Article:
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Bill Calls For Dementia Training For Ohio First Responders

elderly man holding hands

In the next five years, more than a quarter of Ohioans will be over the age of 60. That’s a concern for first responders, as they’re more likely than ever to encounter a person with dementia.

The symptoms of dementia can often be misunderstood. Now there's a new bill to deal with that. 

State Rep. Thomas West (D-Canton) says he's sponsoring a bill with fellow Rep. Phil Plummer (R-Dayton) that would mandate police officers and other first responders be given two hours of training on dementia.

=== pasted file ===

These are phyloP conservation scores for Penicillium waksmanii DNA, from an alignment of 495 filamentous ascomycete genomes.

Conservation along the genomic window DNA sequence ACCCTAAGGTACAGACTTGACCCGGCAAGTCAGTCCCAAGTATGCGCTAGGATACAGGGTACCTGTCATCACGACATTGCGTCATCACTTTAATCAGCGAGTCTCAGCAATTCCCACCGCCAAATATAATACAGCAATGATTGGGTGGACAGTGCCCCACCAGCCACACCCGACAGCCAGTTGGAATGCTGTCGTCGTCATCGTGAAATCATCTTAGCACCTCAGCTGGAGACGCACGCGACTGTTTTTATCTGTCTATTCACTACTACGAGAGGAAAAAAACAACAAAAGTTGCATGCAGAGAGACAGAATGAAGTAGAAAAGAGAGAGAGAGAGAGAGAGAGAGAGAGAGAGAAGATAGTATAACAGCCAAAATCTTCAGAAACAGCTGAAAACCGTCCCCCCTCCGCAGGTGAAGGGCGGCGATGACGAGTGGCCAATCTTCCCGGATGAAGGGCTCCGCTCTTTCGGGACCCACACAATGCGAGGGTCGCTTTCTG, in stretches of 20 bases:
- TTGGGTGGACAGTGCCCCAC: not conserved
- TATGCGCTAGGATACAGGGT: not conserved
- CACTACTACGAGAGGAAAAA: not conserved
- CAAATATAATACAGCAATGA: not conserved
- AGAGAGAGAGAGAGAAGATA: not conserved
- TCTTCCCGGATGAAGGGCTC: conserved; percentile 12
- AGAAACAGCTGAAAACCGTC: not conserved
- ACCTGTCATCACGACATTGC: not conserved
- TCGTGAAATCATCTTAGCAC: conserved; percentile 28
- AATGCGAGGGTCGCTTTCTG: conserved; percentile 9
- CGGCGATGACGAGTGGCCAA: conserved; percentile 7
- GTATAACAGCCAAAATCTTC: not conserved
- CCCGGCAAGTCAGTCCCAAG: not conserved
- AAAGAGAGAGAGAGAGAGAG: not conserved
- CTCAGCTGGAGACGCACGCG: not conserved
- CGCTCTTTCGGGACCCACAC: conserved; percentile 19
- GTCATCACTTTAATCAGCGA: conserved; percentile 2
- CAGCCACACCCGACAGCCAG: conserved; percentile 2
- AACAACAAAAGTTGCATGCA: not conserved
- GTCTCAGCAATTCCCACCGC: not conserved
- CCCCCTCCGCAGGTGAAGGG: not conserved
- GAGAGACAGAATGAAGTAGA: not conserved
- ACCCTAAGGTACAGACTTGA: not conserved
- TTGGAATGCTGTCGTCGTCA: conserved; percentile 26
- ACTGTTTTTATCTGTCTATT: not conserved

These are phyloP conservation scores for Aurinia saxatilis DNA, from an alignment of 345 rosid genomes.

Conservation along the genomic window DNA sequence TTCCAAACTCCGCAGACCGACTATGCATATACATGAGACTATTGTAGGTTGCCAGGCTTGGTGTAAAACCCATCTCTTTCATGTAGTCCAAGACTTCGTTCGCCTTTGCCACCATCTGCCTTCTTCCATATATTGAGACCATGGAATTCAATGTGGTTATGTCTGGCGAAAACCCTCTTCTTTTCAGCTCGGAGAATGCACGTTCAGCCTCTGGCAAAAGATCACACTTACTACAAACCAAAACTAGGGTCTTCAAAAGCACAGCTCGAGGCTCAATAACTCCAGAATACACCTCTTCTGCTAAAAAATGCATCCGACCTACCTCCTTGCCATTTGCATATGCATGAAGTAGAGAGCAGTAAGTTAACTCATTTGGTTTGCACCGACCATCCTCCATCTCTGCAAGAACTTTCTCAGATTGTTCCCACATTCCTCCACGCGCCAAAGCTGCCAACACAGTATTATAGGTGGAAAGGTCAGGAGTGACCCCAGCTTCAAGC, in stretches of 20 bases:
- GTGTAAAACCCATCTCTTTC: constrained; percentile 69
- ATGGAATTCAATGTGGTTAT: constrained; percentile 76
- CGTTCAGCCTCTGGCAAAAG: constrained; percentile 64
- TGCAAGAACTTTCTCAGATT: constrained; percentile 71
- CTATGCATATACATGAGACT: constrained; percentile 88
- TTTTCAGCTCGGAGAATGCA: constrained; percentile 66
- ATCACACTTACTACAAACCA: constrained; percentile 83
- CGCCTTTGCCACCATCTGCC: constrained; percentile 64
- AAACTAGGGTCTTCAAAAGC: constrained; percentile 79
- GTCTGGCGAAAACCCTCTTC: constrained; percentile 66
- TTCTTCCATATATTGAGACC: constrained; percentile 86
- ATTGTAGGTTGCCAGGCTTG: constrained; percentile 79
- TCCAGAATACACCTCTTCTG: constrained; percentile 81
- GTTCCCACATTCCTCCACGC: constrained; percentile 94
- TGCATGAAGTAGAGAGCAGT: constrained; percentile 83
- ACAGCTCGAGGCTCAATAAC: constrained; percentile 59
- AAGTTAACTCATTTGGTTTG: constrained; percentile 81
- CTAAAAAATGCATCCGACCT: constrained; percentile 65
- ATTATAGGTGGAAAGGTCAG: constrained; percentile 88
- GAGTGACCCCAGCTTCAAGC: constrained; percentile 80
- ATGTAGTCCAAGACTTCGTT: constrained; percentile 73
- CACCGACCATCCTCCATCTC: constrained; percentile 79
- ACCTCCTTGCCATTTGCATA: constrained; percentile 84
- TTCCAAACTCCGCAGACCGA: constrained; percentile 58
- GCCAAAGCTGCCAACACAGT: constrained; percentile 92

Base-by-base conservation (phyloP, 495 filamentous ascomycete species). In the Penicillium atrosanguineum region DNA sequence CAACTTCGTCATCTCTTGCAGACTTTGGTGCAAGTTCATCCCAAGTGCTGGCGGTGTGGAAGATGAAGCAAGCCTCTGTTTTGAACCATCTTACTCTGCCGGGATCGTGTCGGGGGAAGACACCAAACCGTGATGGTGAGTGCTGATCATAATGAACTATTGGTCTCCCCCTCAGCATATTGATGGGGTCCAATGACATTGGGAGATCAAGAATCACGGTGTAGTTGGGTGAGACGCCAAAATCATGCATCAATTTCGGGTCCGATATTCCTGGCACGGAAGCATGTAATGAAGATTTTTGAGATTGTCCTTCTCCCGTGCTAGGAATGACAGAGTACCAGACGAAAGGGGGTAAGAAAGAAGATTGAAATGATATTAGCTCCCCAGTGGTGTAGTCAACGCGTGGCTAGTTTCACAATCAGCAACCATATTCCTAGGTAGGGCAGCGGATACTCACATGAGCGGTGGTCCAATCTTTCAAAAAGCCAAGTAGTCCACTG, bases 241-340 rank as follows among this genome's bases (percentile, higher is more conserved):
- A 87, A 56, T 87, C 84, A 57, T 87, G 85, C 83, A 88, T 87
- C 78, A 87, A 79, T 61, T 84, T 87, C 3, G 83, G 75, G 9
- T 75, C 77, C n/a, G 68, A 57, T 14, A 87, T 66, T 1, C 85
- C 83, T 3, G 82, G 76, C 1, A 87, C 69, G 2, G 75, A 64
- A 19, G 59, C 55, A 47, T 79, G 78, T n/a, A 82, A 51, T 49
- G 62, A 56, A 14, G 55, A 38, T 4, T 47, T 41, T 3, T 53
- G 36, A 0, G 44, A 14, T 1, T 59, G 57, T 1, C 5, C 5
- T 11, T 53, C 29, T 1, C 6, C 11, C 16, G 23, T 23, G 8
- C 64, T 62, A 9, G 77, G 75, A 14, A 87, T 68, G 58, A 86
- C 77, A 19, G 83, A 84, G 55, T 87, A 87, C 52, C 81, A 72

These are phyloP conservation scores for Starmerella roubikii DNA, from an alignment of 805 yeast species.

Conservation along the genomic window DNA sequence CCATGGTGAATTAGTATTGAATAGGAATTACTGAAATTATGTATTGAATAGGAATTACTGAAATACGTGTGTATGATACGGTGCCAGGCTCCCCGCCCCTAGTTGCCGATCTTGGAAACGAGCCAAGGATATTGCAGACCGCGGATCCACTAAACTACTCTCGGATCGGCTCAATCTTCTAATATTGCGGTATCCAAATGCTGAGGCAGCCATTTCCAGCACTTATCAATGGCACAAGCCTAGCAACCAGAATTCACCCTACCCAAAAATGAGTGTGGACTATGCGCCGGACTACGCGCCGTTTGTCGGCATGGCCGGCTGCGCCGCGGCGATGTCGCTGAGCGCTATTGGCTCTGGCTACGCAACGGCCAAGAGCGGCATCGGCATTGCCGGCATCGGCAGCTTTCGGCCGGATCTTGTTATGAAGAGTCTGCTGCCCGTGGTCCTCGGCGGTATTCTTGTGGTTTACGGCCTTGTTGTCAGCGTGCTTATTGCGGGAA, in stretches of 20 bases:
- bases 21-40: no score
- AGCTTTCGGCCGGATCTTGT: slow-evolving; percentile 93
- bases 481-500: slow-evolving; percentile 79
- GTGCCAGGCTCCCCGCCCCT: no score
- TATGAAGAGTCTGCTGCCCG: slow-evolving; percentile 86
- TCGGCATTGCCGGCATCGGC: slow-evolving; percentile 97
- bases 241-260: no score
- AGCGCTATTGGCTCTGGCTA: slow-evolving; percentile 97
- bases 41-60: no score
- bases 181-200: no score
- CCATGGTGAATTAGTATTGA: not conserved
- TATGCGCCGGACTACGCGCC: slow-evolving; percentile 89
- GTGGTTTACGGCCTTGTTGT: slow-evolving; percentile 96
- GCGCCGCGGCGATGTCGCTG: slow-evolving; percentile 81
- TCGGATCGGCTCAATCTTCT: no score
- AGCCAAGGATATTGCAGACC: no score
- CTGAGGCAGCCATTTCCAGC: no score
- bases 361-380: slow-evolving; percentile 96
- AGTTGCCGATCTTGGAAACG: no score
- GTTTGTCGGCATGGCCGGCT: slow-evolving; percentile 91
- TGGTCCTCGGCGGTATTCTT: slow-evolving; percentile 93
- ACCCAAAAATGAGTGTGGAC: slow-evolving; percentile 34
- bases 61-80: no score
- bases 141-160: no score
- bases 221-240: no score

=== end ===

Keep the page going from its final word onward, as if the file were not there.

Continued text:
“The main thing we want our police officers to be able to do is guide that person through the maze of services and get that person the care that they need," West says.

The training would be developed by the Ohio Attorney General’s office. It would focus on effective communication, ways to identify the disease and the local resources available for individuals who have dementia.

The training would also help first responders identify signs of abuse and neglect.

Jo Ingles is a professional journalist who covers politics and Ohio government for the Ohio Public Radio and Television for the Ohio Public Radio and Television Statehouse News Bureau. She reports on issues of importance to Ohioans including education, legislation, politics, and life and death issues such as capital punishment.